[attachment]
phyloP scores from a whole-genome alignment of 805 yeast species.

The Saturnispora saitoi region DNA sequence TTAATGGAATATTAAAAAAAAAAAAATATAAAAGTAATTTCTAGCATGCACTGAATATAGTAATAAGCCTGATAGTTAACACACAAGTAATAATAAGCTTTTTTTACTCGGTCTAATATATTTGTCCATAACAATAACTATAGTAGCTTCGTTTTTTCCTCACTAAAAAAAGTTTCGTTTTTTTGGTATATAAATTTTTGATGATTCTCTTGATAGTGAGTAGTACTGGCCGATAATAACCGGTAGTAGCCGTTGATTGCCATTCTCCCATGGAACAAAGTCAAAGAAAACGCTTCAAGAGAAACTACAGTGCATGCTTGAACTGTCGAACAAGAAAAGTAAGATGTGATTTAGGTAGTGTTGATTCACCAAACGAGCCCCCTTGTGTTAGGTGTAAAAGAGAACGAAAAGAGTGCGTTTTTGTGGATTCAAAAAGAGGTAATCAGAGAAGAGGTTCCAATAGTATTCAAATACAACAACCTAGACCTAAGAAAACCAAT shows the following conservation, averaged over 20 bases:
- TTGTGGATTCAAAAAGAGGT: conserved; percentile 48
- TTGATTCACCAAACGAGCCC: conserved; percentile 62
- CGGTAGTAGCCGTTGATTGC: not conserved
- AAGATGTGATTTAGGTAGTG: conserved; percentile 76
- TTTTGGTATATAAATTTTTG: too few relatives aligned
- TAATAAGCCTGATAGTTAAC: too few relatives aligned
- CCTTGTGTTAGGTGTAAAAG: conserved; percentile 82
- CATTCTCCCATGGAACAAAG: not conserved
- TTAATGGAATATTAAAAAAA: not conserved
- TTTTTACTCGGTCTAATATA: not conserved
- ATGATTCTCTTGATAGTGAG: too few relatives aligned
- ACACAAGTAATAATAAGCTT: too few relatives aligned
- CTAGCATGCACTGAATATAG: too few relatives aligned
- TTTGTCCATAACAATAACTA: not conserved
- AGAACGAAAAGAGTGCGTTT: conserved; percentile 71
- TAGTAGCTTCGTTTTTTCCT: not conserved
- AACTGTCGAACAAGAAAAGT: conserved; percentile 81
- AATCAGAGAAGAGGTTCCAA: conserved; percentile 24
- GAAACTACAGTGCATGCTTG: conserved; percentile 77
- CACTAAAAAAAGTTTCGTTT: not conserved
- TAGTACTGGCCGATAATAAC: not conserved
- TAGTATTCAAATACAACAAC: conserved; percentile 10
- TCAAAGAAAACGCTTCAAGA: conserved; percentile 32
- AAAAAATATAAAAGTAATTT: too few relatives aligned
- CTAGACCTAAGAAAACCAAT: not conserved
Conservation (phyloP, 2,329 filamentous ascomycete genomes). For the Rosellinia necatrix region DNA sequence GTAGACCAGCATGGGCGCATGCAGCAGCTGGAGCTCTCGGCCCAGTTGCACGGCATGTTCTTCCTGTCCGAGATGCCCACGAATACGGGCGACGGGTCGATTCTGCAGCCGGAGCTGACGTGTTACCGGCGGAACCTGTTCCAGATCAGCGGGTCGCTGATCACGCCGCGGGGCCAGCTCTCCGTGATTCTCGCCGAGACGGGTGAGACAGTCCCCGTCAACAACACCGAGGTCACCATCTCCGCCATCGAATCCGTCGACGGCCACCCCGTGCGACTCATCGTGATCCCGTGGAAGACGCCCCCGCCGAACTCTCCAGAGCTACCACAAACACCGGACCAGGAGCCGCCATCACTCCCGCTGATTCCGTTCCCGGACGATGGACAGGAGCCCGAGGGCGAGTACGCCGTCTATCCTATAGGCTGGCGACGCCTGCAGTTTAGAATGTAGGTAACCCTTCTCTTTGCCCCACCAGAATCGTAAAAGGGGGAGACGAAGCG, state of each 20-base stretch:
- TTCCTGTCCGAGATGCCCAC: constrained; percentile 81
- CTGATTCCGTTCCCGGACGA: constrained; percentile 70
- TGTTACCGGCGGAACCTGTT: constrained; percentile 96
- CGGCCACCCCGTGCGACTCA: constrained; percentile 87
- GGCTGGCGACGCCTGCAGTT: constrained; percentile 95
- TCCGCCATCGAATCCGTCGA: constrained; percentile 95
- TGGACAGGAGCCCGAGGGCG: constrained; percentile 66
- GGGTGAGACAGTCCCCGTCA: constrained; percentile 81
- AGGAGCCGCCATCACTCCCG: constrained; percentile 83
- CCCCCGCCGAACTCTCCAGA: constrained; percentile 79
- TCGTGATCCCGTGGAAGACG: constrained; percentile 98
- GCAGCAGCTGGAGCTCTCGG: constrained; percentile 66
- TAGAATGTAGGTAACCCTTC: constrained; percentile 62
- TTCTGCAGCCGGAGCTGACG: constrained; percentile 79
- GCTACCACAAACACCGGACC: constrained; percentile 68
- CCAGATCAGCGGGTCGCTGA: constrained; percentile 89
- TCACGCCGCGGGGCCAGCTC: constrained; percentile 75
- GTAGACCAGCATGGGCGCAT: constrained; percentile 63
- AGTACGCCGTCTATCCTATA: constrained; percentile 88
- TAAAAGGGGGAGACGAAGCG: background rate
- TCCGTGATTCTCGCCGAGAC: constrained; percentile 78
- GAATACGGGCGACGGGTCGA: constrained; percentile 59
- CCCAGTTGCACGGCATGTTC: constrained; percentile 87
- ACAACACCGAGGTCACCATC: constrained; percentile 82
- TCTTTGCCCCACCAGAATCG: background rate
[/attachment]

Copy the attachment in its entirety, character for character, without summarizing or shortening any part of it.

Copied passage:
phyloP scores from a whole-genome alignment of 805 yeast species.

The Saturnispora saitoi region DNA sequence TTAATGGAATATTAAAAAAAAAAAAATATAAAAGTAATTTCTAGCATGCACTGAATATAGTAATAAGCCTGATAGTTAACACACAAGTAATAATAAGCTTTTTTTACTCGGTCTAATATATTTGTCCATAACAATAACTATAGTAGCTTCGTTTTTTCCTCACTAAAAAAAGTTTCGTTTTTTTGGTATATAAATTTTTGATGATTCTCTTGATAGTGAGTAGTACTGGCCGATAATAACCGGTAGTAGCCGTTGATTGCCATTCTCCCATGGAACAAAGTCAAAGAAAACGCTTCAAGAGAAACTACAGTGCATGCTTGAACTGTCGAACAAGAAAAGTAAGATGTGATTTAGGTAGTGTTGATTCACCAAACGAGCCCCCTTGTGTTAGGTGTAAAAGAGAACGAAAAGAGTGCGTTTTTGTGGATTCAAAAAGAGGTAATCAGAGAAGAGGTTCCAATAGTATTCAAATACAACAACCTAGACCTAAGAAAACCAAT shows the following conservation, averaged over 20 bases:
- TTGTGGATTCAAAAAGAGGT: conserved; percentile 48
- TTGATTCACCAAACGAGCCC: conserved; percentile 62
- CGGTAGTAGCCGTTGATTGC: not conserved
- AAGATGTGATTTAGGTAGTG: conserved; percentile 76
- TTTTGGTATATAAATTTTTG: too few relatives aligned
- TAATAAGCCTGATAGTTAAC: too few relatives aligned
- CCTTGTGTTAGGTGTAAAAG: conserved; percentile 82
- CATTCTCCCATGGAACAAAG: not conserved
- TTAATGGAATATTAAAAAAA: not conserved
- TTTTTACTCGGTCTAATATA: not conserved
- ATGATTCTCTTGATAGTGAG: too few relatives aligned
- ACACAAGTAATAATAAGCTT: too few relatives aligned
- CTAGCATGCACTGAATATAG: too few relatives aligned
- TTTGTCCATAACAATAACTA: not conserved
- AGAACGAAAAGAGTGCGTTT: conserved; percentile 71
- TAGTAGCTTCGTTTTTTCCT: not conserved
- AACTGTCGAACAAGAAAAGT: conserved; percentile 81
- AATCAGAGAAGAGGTTCCAA: conserved; percentile 24
- GAAACTACAGTGCATGCTTG: conserved; percentile 77
- CACTAAAAAAAGTTTCGTTT: not conserved
- TAGTACTGGCCGATAATAAC: not conserved
- TAGTATTCAAATACAACAAC: conserved; percentile 10
- TCAAAGAAAACGCTTCAAGA: conserved; percentile 32
- AAAAAATATAAAAGTAATTT: too few relatives aligned
- CTAGACCTAAGAAAACCAAT: not conserved
Conservation (phyloP, 2,329 filamentous ascomycete genomes). For the Rosellinia necatrix region DNA sequence GTAGACCAGCATGGGCGCATGCAGCAGCTGGAGCTCTCGGCCCAGTTGCACGGCATGTTCTTCCTGTCCGAGATGCCCACGAATACGGGCGACGGGTCGATTCTGCAGCCGGAGCTGACGTGTTACCGGCGGAACCTGTTCCAGATCAGCGGGTCGCTGATCACGCCGCGGGGCCAGCTCTCCGTGATTCTCGCCGAGACGGGTGAGACAGTCCCCGTCAACAACACCGAGGTCACCATCTCCGCCATCGAATCCGTCGACGGCCACCCCGTGCGACTCATCGTGATCCCGTGGAAGACGCCCCCGCCGAACTCTCCAGAGCTACCACAAACACCGGACCAGGAGCCGCCATCACTCCCGCTGATTCCGTTCCCGGACGATGGACAGGAGCCCGAGGGCGAGTACGCCGTCTATCCTATAGGCTGGCGACGCCTGCAGTTTAGAATGTAGGTAACCCTTCTCTTTGCCCCACCAGAATCGTAAAAGGGGGAGACGAAGCG, state of each 20-base stretch:
- TTCCTGTCCGAGATGCCCAC: constrained; percentile 81
- CTGATTCCGTTCCCGGACGA: constrained; percentile 70
- TGTTACCGGCGGAACCTGTT: constrained; percentile 96
- CGGCCACCCCGTGCGACTCA: constrained; percentile 87
- GGCTGGCGACGCCTGCAGTT: constrained; percentile 95
- TCCGCCATCGAATCCGTCGA: constrained; percentile 95
- TGGACAGGAGCCCGAGGGCG: constrained; percentile 66
- GGGTGAGACAGTCCCCGTCA: constrained; percentile 81
- AGGAGCCGCCATCACTCCCG: constrained; percentile 83
- CCCCCGCCGAACTCTCCAGA: constrained; percentile 79
- TCGTGATCCCGTGGAAGACG: constrained; percentile 98
- GCAGCAGCTGGAGCTCTCGG: constrained; percentile 66
- TAGAATGTAGGTAACCCTTC: constrained; percentile 62
- TTCTGCAGCCGGAGCTGACG: constrained; percentile 79
- GCTACCACAAACACCGGACC: constrained; percentile 68
- CCAGATCAGCGGGTCGCTGA: constrained; percentile 89
- TCACGCCGCGGGGCCAGCTC: constrained; percentile 75
- GTAGACCAGCATGGGCGCAT: constrained; percentile 63
- AGTACGCCGTCTATCCTATA: constrained; percentile 88
- TAAAAGGGGGAGACGAAGCG: background rate
- TCCGTGATTCTCGCCGAGAC: constrained; percentile 78
- GAATACGGGCGACGGGTCGA: constrained; percentile 59
- CCCAGTTGCACGGCATGTTC: constrained; percentile 87
- ACAACACCGAGGTCACCATC: constrained; percentile 82
- TCTTTGCCCCACCAGAATCG: background rate